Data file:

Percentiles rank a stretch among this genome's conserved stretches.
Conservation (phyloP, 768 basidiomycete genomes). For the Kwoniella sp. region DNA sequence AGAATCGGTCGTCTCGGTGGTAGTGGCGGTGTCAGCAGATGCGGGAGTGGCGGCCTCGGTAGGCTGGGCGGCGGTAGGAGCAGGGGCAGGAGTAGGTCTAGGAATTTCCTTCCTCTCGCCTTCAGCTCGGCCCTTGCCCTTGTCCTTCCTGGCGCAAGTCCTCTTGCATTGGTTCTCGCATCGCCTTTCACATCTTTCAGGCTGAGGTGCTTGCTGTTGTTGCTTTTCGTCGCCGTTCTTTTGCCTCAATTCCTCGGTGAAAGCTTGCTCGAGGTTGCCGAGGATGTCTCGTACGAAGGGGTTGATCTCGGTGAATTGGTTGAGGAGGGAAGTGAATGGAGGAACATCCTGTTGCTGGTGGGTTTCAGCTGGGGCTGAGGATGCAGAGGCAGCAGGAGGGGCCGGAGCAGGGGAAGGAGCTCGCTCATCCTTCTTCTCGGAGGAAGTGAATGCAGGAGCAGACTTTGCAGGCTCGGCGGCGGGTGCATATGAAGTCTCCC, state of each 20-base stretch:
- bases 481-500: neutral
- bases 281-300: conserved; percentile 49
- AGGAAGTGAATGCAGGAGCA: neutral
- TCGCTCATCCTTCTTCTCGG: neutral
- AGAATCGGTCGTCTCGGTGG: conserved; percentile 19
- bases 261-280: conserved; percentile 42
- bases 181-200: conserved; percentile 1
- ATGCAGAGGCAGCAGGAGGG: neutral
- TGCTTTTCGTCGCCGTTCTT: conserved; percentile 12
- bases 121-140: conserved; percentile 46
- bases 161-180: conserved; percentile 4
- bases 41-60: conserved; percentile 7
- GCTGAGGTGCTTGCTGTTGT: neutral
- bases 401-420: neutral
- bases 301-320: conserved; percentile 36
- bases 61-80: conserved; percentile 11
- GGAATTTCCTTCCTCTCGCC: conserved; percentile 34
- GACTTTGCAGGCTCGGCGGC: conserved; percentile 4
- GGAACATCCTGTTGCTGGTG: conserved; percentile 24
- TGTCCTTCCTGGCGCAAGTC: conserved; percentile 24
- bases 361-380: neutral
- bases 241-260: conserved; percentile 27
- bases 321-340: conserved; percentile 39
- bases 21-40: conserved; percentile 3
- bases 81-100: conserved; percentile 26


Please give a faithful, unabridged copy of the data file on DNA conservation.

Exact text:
Percentiles rank a stretch among this genome's conserved stretches.
Conservation (phyloP, 768 basidiomycete genomes). For the Kwoniella sp. region DNA sequence AGAATCGGTCGTCTCGGTGGTAGTGGCGGTGTCAGCAGATGCGGGAGTGGCGGCCTCGGTAGGCTGGGCGGCGGTAGGAGCAGGGGCAGGAGTAGGTCTAGGAATTTCCTTCCTCTCGCCTTCAGCTCGGCCCTTGCCCTTGTCCTTCCTGGCGCAAGTCCTCTTGCATTGGTTCTCGCATCGCCTTTCACATCTTTCAGGCTGAGGTGCTTGCTGTTGTTGCTTTTCGTCGCCGTTCTTTTGCCTCAATTCCTCGGTGAAAGCTTGCTCGAGGTTGCCGAGGATGTCTCGTACGAAGGGGTTGATCTCGGTGAATTGGTTGAGGAGGGAAGTGAATGGAGGAACATCCTGTTGCTGGTGGGTTTCAGCTGGGGCTGAGGATGCAGAGGCAGCAGGAGGGGCCGGAGCAGGGGAAGGAGCTCGCTCATCCTTCTTCTCGGAGGAAGTGAATGCAGGAGCAGACTTTGCAGGCTCGGCGGCGGGTGCATATGAAGTCTCCC, state of each 20-base stretch:
- bases 481-500: neutral
- bases 281-300: conserved; percentile 49
- AGGAAGTGAATGCAGGAGCA: neutral
- TCGCTCATCCTTCTTCTCGG: neutral
- AGAATCGGTCGTCTCGGTGG: conserved; percentile 19
- bases 261-280: conserved; percentile 42
- bases 181-200: conserved; percentile 1
- ATGCAGAGGCAGCAGGAGGG: neutral
- TGCTTTTCGTCGCCGTTCTT: conserved; percentile 12
- bases 121-140: conserved; percentile 46
- bases 161-180: conserved; percentile 4
- bases 41-60: conserved; percentile 7
- GCTGAGGTGCTTGCTGTTGT: neutral
- bases 401-420: neutral
- bases 301-320: conserved; percentile 36
- bases 61-80: conserved; percentile 11
- GGAATTTCCTTCCTCTCGCC: conserved; percentile 34
- GACTTTGCAGGCTCGGCGGC: conserved; percentile 4
- GGAACATCCTGTTGCTGGTG: conserved; percentile 24
- TGTCCTTCCTGGCGCAAGTC: conserved; percentile 24
- bases 361-380: neutral
- bases 241-260: conserved; percentile 27
- bases 321-340: conserved; percentile 39
- bases 21-40: conserved; percentile 3
- bases 81-100: conserved; percentile 26